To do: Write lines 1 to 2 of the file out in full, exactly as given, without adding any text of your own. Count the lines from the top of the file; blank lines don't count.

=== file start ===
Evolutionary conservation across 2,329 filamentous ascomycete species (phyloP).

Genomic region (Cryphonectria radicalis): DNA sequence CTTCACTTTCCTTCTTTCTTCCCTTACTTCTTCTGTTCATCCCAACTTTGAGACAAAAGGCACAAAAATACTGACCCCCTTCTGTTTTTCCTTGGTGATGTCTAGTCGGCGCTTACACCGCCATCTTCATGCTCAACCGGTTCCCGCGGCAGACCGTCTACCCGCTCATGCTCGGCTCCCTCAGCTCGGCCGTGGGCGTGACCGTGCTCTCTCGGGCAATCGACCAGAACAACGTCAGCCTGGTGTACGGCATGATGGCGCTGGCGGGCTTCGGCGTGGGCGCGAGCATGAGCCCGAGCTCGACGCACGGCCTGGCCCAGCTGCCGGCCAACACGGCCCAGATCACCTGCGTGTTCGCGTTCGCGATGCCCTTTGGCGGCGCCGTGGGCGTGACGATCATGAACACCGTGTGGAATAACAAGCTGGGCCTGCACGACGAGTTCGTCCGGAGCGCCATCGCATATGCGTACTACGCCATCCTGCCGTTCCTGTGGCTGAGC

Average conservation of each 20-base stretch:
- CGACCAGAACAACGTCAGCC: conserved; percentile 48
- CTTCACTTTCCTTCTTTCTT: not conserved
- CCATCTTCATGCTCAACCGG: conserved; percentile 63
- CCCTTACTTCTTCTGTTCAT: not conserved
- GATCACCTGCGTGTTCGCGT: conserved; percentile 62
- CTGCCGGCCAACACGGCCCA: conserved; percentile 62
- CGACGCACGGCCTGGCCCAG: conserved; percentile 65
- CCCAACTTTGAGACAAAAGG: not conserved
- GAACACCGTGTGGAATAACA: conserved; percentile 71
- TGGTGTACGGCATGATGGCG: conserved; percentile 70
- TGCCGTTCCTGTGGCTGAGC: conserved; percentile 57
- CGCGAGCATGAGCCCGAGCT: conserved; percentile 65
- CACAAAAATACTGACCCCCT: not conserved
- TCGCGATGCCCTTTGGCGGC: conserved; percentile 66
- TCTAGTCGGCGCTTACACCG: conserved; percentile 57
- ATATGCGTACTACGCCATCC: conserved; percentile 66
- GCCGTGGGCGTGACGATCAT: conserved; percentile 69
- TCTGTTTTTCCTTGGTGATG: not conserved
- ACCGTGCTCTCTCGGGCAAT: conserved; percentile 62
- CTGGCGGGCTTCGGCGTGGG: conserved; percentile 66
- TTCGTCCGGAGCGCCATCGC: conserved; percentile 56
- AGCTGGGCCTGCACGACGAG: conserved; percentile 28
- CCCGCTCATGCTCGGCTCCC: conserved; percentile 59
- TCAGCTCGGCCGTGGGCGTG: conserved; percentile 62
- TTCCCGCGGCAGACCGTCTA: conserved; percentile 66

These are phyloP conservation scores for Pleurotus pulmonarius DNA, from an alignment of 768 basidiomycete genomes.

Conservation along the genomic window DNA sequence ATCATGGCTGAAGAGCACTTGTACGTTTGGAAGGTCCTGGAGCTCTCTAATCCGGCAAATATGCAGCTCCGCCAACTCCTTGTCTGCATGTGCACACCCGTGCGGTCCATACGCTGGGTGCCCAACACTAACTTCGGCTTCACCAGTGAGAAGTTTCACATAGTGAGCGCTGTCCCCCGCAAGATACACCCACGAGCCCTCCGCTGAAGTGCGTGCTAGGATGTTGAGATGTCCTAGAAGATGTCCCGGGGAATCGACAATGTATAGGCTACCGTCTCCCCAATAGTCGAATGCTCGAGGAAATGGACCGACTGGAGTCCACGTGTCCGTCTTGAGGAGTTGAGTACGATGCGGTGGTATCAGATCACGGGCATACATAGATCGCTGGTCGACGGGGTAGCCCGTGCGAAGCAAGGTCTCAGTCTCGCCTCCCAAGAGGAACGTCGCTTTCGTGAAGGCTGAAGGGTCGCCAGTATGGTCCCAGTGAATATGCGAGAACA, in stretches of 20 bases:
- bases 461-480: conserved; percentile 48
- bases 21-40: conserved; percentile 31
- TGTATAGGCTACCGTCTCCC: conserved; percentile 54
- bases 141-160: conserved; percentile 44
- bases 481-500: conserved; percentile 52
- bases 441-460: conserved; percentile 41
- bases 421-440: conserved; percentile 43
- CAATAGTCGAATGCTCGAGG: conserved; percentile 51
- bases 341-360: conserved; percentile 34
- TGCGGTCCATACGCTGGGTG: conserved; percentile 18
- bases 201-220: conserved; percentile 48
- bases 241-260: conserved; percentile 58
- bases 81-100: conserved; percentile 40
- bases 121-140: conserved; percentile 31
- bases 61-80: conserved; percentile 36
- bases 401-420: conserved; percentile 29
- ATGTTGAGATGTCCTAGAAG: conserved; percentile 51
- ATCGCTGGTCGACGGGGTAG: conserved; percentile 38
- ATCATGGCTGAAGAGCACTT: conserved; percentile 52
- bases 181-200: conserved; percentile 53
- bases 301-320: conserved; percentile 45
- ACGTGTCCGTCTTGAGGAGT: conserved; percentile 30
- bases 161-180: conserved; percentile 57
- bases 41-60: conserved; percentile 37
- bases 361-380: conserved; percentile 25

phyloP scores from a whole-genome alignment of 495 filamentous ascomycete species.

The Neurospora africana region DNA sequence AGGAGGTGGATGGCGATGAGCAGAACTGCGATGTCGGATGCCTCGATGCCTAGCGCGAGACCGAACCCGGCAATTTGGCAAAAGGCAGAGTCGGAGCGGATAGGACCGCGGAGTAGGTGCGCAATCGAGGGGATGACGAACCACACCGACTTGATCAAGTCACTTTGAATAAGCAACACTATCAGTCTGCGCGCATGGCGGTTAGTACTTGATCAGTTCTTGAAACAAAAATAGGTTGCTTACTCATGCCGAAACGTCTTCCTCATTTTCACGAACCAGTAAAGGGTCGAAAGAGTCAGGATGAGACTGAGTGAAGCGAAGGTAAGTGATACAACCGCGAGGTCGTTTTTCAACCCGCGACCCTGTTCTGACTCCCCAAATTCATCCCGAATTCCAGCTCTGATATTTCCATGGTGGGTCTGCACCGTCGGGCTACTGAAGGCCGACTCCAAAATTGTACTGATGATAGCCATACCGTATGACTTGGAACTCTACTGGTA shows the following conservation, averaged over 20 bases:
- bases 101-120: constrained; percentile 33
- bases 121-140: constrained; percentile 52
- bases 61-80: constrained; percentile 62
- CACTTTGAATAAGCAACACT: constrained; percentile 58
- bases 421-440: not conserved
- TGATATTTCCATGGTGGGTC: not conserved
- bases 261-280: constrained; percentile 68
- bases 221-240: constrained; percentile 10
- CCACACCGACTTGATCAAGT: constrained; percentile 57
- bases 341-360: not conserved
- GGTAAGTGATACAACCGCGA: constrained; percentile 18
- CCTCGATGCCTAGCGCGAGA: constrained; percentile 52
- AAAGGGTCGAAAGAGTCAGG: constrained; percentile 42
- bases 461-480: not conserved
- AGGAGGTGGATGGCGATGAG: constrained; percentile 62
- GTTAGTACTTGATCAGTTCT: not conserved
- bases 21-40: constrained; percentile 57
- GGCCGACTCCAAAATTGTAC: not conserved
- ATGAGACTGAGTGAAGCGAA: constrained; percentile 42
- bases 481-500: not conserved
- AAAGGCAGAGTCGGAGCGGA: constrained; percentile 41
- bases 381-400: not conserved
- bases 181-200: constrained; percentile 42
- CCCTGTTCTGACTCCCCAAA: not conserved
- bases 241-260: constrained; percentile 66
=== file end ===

Evolutionary conservation across 2,329 filamentous ascomycete species (phyloP).

Genomic region (Cryphonectria radicalis): DNA sequence CTTCACTTTCCTTCTTTCTTCCCTTACTTCTTCTGTTCATCCCAACTTTGAGACAAAAGGCACAAAAATACTGACCCCCTTCTGTTTTTCCTTGGTGATGTCTAGTCGGCGCTTACACCGCCATCTTCATGCTCAACCGGTTCCCGCGGCAGACCGTCTACCCGCTCATGCTCGGCTCCCTCAGCTCGGCCGTGGGCGTGACCGTGCTCTCTCGGGCAATCGACCAGAACAACGTCAGCCTGGTGTACGGCATGATGGCGCTGGCGGGCTTCGGCGTGGGCGCGAGCATGAGCCCGAGCTCGACGCACGGCCTGGCCCAGCTGCCGGCCAACACGGCCCAGATCACCTGCGTGTTCGCGTTCGCGATGCCCTTTGGCGGCGCCGTGGGCGTGACGATCATGAACACCGTGTGGAATAACAAGCTGGGCCTGCACGACGAGTTCGTCCGGAGCGCCATCGCATATGCGTACTACGCCATCCTGCCGTTCCTGTGGCTGAGC